With the ongoing economic downturn and the prolonged recession forcing organizations to think ahead and shield against potential disruption, the current climate is uncertain to say the least. One of the most efficient ways businesses can future-proof and protect their operations and workforce is driving predictable revenue.
Sustainable growth of the business, and sales professionals’ career, often depend on the accuracy of the sales forecast. It serves as the ultimate guideline directing how to spend money, how to plan for expansion, and where to allocate energy and resources. On the other hand, inaccurate financial projections put businesses at immense risk. As we head towards annual earnings announcements for many companies, a question arises – how can business leaders ensure that their predictions are correct?
According to recent research conducted by Gong, 44% of UK businesses missed their earning targets at some point in 2022. This paints a worrying picture for the British corporate landscape – missing revenue goals as a result of incorrect estimates is likely to lead to a larger loss of confidence within the markets, creating additional volatility. Under or overestimating revenue can have serious consequences on individual businesses such as damaged trust among key stakeholders including investors, employees and suppliers as well as disruption to daily operations.
Although accuracy is essential for corporate success in times of economic instability, 14% of business executives report that their quarterly sales projections are inaccurate. While a relatively small proportion of executives think their projections are inaccurate, the proportion of missed targets suggests that incorrect estimates are much more prevalent. It’s possible that many organisations are unaware of financial discrepancies. Although predicting revenue is a critical process to a fiscally healthy organisation, the numbers show it fails in so many cases.
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Making a financial prediction can not only be seen as daunting but also time-consuming and tedious given that over half (52%) of business leaders feel they spend too much time on forecasting. Interestingly, although most leaders agree that forecasting takes up too much time, many organisations still use outdated and inefficient tools such as spreadsheets to build the picture of their business’ pipeline. In fact, over two thirds (68%) of companies admit they build their forecasts in Excel. This manual method is not only prone to mistakes such as overlooking details, but also leads to misalignment across data from different teams and departments. With that in mind, spreadsheets require a massive effort from operations to consolidate often disjointed reports into a single source of factual insights.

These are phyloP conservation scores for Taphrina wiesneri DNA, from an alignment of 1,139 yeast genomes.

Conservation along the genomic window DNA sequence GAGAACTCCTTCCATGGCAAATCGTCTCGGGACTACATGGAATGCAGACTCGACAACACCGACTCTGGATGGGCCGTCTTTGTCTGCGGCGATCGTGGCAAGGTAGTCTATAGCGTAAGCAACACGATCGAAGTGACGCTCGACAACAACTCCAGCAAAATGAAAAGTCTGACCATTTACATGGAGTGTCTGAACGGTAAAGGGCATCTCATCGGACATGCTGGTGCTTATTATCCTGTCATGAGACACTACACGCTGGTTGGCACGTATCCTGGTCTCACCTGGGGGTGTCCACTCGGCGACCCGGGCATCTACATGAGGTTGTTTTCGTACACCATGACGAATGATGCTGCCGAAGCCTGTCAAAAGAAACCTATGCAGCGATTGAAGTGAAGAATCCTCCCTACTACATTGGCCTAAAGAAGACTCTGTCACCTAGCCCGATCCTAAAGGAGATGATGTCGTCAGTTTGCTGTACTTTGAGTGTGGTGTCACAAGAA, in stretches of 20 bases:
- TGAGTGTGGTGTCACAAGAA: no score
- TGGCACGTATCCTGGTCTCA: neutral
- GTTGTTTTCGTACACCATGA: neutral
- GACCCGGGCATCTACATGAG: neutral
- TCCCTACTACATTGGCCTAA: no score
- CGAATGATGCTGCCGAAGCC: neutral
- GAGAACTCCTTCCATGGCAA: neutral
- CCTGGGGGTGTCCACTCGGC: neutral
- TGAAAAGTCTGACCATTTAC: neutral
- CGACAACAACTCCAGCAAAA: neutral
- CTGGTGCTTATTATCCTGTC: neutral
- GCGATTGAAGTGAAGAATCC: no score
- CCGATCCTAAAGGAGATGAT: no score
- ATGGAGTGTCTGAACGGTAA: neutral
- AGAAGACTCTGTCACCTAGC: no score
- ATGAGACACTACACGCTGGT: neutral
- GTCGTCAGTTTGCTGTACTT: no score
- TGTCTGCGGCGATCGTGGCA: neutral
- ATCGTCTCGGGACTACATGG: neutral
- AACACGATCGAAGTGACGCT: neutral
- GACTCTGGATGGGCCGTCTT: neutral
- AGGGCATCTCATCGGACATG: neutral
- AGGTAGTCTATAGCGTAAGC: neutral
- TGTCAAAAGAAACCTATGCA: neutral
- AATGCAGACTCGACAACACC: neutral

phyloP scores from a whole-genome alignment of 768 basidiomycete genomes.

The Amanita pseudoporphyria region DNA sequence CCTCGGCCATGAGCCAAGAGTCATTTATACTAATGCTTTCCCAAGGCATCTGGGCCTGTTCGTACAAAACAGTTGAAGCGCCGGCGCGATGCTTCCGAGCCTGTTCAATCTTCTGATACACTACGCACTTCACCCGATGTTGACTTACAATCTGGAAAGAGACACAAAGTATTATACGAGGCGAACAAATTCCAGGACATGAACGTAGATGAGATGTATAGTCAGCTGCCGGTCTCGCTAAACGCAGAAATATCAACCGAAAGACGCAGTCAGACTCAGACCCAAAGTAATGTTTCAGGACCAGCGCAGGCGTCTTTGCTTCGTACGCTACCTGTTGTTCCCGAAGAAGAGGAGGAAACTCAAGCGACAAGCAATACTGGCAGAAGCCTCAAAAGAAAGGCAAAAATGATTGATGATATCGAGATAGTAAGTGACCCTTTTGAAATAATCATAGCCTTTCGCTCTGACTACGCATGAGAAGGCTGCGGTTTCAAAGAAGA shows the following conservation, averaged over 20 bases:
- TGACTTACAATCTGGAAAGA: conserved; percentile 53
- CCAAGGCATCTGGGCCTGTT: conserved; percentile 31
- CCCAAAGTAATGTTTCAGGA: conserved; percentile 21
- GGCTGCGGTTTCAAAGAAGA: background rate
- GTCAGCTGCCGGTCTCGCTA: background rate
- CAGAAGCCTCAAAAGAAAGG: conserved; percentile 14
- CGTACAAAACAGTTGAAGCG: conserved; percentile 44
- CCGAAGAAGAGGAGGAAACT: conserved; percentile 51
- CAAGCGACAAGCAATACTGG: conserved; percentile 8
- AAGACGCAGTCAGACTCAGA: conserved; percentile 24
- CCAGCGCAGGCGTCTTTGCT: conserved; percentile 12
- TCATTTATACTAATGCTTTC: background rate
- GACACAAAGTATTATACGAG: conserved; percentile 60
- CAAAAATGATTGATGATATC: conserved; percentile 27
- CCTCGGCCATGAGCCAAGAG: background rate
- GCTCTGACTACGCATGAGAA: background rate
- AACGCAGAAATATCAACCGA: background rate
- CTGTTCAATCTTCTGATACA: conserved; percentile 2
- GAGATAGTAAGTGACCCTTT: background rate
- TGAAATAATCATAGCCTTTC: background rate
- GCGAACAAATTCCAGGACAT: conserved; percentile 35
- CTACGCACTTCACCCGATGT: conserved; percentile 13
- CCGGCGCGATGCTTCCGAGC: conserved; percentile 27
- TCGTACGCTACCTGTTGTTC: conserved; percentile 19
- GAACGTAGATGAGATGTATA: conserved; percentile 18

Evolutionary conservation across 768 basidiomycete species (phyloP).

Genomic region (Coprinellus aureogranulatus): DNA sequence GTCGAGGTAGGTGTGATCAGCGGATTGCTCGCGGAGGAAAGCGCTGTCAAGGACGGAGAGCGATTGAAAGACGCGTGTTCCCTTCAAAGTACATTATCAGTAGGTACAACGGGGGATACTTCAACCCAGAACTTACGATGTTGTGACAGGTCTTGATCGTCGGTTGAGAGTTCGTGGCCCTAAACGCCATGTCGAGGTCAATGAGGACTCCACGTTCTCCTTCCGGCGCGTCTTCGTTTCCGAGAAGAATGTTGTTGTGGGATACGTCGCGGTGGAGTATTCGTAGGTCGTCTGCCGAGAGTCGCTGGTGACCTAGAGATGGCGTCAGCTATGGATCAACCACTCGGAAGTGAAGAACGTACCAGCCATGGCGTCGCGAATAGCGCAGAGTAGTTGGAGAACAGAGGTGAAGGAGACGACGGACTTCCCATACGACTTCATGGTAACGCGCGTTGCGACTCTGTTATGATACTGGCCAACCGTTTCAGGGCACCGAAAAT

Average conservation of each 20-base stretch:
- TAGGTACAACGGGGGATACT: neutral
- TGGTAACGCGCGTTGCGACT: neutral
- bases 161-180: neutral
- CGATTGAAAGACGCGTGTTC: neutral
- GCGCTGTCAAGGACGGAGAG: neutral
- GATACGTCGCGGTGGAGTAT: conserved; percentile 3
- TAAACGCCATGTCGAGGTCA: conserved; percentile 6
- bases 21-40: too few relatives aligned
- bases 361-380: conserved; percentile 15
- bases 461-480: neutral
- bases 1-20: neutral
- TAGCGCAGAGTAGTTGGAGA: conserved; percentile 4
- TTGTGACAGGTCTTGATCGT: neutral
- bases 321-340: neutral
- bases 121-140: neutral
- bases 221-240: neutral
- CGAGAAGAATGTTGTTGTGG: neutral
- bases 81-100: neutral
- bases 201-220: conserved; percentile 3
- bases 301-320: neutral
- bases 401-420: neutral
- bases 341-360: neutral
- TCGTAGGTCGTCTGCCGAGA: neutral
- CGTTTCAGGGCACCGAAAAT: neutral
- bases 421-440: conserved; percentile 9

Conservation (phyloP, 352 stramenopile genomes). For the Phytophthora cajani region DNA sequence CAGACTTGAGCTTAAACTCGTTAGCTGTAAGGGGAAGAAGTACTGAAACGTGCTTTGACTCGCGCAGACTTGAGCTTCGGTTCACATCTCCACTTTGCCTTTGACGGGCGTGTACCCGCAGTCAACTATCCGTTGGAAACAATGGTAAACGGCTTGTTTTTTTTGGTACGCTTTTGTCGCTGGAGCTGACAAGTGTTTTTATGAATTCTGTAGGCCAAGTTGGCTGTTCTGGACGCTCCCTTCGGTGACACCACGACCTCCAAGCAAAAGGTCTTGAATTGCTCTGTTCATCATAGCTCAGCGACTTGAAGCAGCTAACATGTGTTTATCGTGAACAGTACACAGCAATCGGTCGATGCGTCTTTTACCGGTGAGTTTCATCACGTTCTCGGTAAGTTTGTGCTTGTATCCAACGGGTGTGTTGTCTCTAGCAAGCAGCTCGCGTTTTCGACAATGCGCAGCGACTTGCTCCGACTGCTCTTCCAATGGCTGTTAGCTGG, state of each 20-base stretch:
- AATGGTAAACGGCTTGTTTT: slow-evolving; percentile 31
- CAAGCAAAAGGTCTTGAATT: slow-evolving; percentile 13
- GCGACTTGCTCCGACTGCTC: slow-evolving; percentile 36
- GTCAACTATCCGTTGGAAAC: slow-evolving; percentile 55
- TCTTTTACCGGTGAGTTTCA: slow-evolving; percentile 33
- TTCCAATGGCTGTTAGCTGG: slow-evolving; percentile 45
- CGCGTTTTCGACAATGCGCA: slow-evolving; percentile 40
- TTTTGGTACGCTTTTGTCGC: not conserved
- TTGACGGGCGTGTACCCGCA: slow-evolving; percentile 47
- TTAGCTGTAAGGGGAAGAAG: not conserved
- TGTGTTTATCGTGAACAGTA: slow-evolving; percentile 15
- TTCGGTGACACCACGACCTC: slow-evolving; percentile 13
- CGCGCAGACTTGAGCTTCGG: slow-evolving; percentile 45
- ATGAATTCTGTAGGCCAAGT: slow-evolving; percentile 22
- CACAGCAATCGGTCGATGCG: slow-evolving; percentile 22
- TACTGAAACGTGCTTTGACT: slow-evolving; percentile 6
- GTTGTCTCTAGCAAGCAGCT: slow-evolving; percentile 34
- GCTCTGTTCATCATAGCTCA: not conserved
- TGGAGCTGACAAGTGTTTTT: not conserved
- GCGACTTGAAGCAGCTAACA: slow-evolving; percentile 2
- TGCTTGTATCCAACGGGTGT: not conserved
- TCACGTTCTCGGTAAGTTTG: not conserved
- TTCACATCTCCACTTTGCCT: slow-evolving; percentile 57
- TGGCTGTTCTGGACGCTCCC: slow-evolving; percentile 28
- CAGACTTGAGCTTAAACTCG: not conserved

Fostering confidence in an organisation’s financial predictions requires insights based solely on facts. However, it’s not always the case as revenue leaders can often rely too much on the sales reps’ personal opinions. In fact, as reported by the Reality of Forecasting study, over a quarter (27%) of respondents admitted that the sales team’s perception of whether their deals are likely to close or not is the top factor adding to their mistrust of the predicted numbers.
Collecting and taking into account only accurate data from buyer interactions instead of relying on gut instinct not only provides leadership with more precise information about prospective income but also improves trust in financial outcomes across the entire business.
Predicting the unpredictable
In the Reality of Forecasting research, it was also reported that the third-highest factor affecting forecast confidence are external market conditions. It should not come as a surprise given that businesses mine previous insights to inform future predictions. However, as organisations face an increasingly complex economic landscape shaped by natural disasters, supply chain shortages and inflation, using forecasts based on historical data will be misleading. To future-proof their businesses, leadership needs more thorough and flexible revenue predictions.
The problem is that, in the face of constant changes, no one knows what influence external factors might have. Business leaders can be more flexible in how they adjust objectives and tactics if they can determine how clients are impacted by change in real-time. While it’s easier said than done, technology can help highlight early warning signals that let businesses analyse how economic conditions impact win rates and other operations as they happen. Having the right solution to spot trends and better understand how economic conditions are impacting specific areas of the business over time gives leaders the agility to turn obstacles into opportunities.
Even in less volatile economic times, it can be difficult to make accurate predictions. In a downturn it becomes even more challenging. The consequences are severe – whether the revenue is overestimated or underestimated, it could result in layoffs, missed opportunities to drive expansion, and cost-cutting in resources. For business executives to successfully navigate a difficult year ahead, having a clear vision of the financial future supported by reliable, reality-based data is essential.
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